300b lovers

I have been an owner of Don Sachs gear since he began, and he modified all my HK Citation gear before he came out with his own creations.  I bought a Willsenton 300b integrated amp and was smitten with the sound of it, inexpensive as it is.  Don told me that he was designing a 300b amp with the legendary Lynn Olson and lo and behold, I got one of his early pair of pre-production mono-blocks recently, driving Spatial Audio M5 Triode Masters.  

Now with a week on the amp, I am eager to say that these 300b amps are simply sensational, creating a sound that brings the musicians right into my listening room with a palpable presence.  They create the most open vidid presentation to the music -- they are neither warm nor cool, just uncannily true to the source of the music.  They replace his excellent Kootai KT88 which I was dubious about being bettered by anything, but these amps are just outstanding.  Don is nearing production of a successor to his highly regard DS2 preamp, which also will have a  unique circuitry to mate with his 300b monos via XLR connections.  Don explained the sonic benefits of this design and it went over my head, but clearly these designs are well though out.. my ears confirm it. 

I have been an audiophile for nearly 50 years having had a boatload of electronics during that time, but I personally have never heard such a realistic presentation to my music as I am hearing with these 300b monos in my system.  300b tubes lend themselves to realistic music reproduction as my Willsenton 300b integrated amps informed me, but Don's 300b amps are in a entirely different realm.  Of course, 300b amps favor efficient speakers so carefully component matching is paramount.

Don is working out a business arrangement to have his electronics built by an American audio firm so they will soon be more widely available to the public.  Don will be attending the Seattle Audio Show in June in the Spatial Audio room where the speakers will be driven by his 300b monos and his preamp, with digital conversion with the outstanding Lampizator Pacific tube DAC.  I will be there to hear what I expect to be an outstanding sonic presentation.  

To allay any questions about the cost of Don's 300b mono, I do not have an answer. 




@downtheline  The Raven has a headphone jack, yes, but as Lynn noted, it will only drive the typical old style phones.  It will not drive planars.  Sounds great with my old Sennheisers and phones of that type with 300 ohm impedance.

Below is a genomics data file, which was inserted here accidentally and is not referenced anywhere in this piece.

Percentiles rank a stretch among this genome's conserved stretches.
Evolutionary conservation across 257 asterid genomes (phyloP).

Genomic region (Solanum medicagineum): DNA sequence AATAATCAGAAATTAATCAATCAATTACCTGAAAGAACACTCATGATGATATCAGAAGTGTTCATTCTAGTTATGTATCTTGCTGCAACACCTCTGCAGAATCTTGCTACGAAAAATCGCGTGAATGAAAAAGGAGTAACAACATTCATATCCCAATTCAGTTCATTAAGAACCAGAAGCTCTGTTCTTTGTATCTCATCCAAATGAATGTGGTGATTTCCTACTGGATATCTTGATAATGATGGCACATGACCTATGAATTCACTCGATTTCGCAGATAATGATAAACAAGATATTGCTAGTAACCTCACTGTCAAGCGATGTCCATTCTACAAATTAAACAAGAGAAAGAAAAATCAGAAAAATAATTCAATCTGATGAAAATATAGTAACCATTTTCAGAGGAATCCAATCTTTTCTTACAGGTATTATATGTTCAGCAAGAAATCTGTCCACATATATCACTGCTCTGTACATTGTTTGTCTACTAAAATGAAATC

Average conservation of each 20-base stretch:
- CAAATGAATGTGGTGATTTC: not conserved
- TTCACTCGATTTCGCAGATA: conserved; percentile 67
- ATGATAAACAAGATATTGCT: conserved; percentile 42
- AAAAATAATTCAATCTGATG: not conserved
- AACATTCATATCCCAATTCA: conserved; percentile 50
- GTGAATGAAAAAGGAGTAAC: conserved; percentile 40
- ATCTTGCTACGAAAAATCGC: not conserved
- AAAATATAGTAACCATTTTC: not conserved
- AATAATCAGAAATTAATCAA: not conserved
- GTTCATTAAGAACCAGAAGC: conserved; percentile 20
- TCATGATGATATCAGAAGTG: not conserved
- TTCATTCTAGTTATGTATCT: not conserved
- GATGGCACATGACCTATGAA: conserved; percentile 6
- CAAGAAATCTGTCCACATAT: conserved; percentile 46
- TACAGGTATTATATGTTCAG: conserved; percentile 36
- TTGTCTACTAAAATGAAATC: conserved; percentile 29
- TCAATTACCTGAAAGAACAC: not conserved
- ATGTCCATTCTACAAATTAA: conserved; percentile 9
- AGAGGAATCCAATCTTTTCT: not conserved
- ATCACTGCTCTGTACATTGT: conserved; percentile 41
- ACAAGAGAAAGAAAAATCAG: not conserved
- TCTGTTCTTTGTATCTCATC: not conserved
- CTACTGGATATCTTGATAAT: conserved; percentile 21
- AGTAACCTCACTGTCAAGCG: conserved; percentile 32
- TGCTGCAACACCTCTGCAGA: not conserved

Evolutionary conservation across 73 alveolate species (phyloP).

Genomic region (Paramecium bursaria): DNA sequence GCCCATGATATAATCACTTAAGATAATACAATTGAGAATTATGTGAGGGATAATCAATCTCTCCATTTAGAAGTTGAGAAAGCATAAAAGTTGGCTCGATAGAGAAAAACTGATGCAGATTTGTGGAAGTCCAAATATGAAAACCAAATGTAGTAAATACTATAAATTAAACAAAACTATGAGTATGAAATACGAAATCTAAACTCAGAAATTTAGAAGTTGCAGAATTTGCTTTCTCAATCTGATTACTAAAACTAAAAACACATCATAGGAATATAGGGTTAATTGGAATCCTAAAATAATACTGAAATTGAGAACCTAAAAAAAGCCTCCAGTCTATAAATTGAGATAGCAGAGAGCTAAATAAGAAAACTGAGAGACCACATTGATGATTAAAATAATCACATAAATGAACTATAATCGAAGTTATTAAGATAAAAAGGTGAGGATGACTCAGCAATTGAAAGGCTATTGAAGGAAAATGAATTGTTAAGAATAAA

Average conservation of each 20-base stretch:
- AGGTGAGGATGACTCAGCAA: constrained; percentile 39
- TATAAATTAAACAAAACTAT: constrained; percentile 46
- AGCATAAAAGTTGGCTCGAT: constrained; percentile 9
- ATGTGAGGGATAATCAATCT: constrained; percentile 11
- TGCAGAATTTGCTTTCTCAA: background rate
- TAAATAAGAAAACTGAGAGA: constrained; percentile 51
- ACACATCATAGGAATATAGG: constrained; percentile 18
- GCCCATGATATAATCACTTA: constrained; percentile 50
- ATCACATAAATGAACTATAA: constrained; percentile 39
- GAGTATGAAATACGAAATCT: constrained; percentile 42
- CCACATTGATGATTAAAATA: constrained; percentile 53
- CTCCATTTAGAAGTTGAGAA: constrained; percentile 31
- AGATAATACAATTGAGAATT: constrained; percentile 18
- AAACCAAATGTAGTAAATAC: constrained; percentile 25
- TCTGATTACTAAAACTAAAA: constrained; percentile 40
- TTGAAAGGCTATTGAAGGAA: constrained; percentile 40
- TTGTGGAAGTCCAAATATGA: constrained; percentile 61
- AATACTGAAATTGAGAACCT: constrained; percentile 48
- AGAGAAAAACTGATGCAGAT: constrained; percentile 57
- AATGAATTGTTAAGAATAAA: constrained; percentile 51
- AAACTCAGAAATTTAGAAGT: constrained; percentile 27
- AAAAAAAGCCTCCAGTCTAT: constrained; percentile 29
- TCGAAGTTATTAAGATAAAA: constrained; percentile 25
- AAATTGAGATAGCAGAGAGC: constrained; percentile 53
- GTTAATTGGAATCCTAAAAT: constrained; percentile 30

As an overview, the Raven is a 1-stage amplifier with a 4.5:1 step-down transformer, and is output-limited by what both sections of a 6SN7 can crank out. The Blackbird is a 3-stage amplifier with a 28.7:1 step-down transformer, and is output-limited by what a pair of 300B’s can crank out.

The ideal solution for planar headphones is a 2-stage amplifier. For example, in the xDuoo TA-10R headphone amp sitting right next to me, a 12AU7 followed by a pair of Class A emitter-followers for each channel. Simple and inexpensive. Or, small power amplifiers in the 2 to 5 watt range ... all transistor, hybrid, or all-tube. The all-tube solutions ideally use step-down (output) transformers to match the load to the capabilities of the output tube.

Vacuum tubes can swing lots (hundreds) of volts, but are current-limited by peak cathode emission, typically measured in tens of milliamps, not amps. Bipolar and MOSFET transistors, in contrast, can pass not just milliamperes, but several amps, which is why they can be direct-connected to low-impedance devices like 8-ohm speakers and 20-ohm headphones.

A quick note on transformers: the voltage/current transformation ratio is the same as the turns ratio, but the impedance ratio is the square of the turns ratio. For example, the output transformer of the Blackbird, and many other other push-pull amplifiers, has a primary impedance of 6600 ohms, and a secondary impedance of 8 ohms. 6600/8 = 825, and the square root of 825 is 28.7228, which is close to the physical turns ratio. In a well-designed transformer, total losses are less than 5%, so can be neglected for this calculation.

So the output transformer of the Blackbird multiplies the peak current of the 300B pair by 28.7 times, offering peak currents of several amps to the loudspeaker. Similarly, the output transformer of the Raven multiplies the peak current of the 6SN7 by 4.5 times, which is plenty for driving a cable, but not really enough for planar headphones which mimic loudspeakers in terms of current draw.

Sounds like the next project for your collaboration is a headphone amp for a wide impedance range of headphones!

@downtheline Actually, next up is a two stage amp with another lovely DHT in push pull for a whopping 3-4 watts at very low distortion.  Not a 300b so not for this thread!  You could hang a custom transformer off it for phones.  You would want a REALLY good custom little transformer for headphones.  Not some off the shelf average quality solution.  Anything worth doing is worth doing to excess.  It would work and drive darn near any cans you would want to plug in.  You could even have multiple windings and perhaps a switch or two output jacks.  One for 300-600 ohm cans and one for the planar crowd.   Maybe in a few months..  First we get the Blackbirds and Raven off the ground (pun intended).  We have just built the first ones in Utah and I expect sales in Feb.  Then I can focus on other projects....